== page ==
In the longest recorded case in the Houston area, one immigrant from the Democratic Republic of Congo was held in solitary in the Montgomery ICE Processing Center for 427 days until his release in May 2023. The agency listed the case as "detainee requested" for "protective custody."

In another case at the same detention center, a man from Jamaica was placed in solitary confinement for a year for behavior-related issues. Another man from Honduras told researchers that his isolation at the facility was retaliatory for speaking up about poor conditions.

"He's specifically mentioned that the warden there told him that he wouldn't be getting out of solitary because he had instigated various protests and complaints," said Peeler. The man reported developing anxiety and depression during his months in isolation.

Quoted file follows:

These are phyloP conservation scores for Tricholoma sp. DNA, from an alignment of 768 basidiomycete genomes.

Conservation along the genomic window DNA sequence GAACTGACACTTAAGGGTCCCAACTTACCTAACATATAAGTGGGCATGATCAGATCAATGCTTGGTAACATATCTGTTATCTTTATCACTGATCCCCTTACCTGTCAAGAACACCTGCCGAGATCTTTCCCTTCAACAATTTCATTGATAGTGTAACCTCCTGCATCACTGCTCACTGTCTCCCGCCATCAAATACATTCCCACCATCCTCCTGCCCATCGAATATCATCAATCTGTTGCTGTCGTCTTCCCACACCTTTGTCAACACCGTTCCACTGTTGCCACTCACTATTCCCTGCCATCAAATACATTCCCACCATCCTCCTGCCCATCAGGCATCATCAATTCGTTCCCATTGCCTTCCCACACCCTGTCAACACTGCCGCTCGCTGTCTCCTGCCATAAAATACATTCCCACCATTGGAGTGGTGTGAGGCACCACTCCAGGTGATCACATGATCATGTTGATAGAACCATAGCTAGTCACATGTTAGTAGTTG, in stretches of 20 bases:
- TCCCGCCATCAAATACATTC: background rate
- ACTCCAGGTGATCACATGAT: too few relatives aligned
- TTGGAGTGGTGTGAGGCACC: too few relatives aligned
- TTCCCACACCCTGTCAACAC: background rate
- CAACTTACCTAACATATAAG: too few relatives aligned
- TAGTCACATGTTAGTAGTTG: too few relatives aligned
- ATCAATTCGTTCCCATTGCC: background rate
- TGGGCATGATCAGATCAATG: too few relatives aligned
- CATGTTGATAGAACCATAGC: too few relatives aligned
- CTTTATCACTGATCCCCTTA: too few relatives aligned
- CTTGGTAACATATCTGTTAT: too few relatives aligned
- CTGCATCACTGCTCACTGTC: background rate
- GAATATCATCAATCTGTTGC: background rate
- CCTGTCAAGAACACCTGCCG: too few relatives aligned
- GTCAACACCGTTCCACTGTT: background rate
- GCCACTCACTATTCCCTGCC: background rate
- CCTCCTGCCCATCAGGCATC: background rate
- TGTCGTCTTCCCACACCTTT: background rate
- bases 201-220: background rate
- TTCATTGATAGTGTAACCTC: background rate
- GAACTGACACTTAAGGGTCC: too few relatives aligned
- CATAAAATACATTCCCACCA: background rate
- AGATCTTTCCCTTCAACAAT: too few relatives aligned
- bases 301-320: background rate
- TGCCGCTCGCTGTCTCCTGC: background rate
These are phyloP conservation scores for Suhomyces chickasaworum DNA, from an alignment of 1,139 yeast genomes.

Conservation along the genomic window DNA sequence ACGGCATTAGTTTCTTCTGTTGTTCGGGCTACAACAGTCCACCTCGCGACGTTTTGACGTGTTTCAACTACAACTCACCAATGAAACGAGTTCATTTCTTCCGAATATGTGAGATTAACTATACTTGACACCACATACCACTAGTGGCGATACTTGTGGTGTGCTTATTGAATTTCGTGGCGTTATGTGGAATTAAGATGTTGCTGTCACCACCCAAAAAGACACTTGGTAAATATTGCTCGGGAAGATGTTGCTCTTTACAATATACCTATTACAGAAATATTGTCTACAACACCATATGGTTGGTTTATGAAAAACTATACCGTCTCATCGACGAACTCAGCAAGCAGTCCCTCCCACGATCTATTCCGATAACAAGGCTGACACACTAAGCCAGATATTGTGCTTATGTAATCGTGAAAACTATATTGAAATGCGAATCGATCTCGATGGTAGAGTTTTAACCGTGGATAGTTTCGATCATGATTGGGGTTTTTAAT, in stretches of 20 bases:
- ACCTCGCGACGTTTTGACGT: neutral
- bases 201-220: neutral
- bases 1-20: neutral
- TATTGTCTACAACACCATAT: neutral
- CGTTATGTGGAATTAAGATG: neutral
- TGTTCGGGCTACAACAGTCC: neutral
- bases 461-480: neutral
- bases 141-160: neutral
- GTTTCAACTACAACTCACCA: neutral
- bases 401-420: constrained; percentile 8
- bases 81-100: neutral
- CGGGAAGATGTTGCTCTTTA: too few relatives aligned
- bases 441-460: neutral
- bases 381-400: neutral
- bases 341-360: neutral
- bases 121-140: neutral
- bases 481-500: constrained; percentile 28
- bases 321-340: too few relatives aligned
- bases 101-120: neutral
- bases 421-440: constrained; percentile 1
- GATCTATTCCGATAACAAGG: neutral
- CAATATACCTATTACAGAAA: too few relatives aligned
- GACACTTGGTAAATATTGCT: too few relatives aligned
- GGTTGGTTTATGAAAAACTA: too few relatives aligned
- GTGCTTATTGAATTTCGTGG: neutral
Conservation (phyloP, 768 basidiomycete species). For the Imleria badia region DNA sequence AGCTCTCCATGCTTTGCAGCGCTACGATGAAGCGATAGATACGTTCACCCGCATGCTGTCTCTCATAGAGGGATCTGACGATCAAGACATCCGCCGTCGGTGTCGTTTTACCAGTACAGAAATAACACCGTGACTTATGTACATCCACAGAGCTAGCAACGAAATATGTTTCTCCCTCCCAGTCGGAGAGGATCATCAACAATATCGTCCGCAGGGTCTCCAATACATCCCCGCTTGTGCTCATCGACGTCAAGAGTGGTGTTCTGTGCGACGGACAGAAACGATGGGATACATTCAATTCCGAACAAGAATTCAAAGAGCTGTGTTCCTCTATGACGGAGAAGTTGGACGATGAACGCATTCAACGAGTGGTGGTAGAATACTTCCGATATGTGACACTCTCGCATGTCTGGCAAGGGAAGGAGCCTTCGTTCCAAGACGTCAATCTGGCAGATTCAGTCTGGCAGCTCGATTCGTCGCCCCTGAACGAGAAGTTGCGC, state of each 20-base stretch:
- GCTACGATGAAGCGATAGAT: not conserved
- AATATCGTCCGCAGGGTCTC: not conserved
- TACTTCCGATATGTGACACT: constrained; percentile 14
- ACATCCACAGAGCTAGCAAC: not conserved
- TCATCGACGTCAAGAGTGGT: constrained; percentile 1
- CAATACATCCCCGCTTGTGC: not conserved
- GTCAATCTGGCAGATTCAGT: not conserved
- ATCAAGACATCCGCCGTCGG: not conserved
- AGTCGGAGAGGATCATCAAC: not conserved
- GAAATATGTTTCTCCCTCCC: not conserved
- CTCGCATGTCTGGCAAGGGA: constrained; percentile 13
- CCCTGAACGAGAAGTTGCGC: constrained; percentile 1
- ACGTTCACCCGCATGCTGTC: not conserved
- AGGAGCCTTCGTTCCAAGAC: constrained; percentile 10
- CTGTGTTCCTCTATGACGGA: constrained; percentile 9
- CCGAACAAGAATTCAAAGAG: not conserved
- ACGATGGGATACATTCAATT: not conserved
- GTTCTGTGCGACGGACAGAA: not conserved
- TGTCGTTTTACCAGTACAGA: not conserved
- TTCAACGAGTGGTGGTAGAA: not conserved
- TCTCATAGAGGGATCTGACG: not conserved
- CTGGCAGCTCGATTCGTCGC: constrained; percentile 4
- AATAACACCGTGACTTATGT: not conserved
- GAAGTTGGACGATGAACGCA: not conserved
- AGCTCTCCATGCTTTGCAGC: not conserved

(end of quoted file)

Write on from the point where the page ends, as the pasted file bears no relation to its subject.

GEO Group, the private prison company that runs the Montgomery ICE Processing Center, said that it follows national standards set by the Department of Homeland Security.

"Under no circumstances is an assignment in a special management unit used in a retaliatory manner or without careful adherence to the performance-based national detention standards and the ICE notification procedure," said a GEO Group spokesperson.

protest at core civic immigration facility. youtube screenshot

protest at core civic immigration facility. youtube screenshot

Confinement Decrease

The report shows that the use of solitary confinement decreased at two Houston-area detention centers, Houston Contract Detention Facility, and IAH Secure Adult Processing Facility, to zero cases in 2023. Joe Corley ICE Processing Center registered two cases in 2023, and five total since 2018.

Brian Todd, a spokesperson for CoreCivic, the private prison company that runs Houston Contract Detention Facility, challenged the use of the term solitary confinement to describe segregated conditions and said solitary confinement "does not exist at Houston Contract Detention Facility (HCDF) or any facility that CoreCivic operates." CoreCivic is located at 15850 Plaza Drive.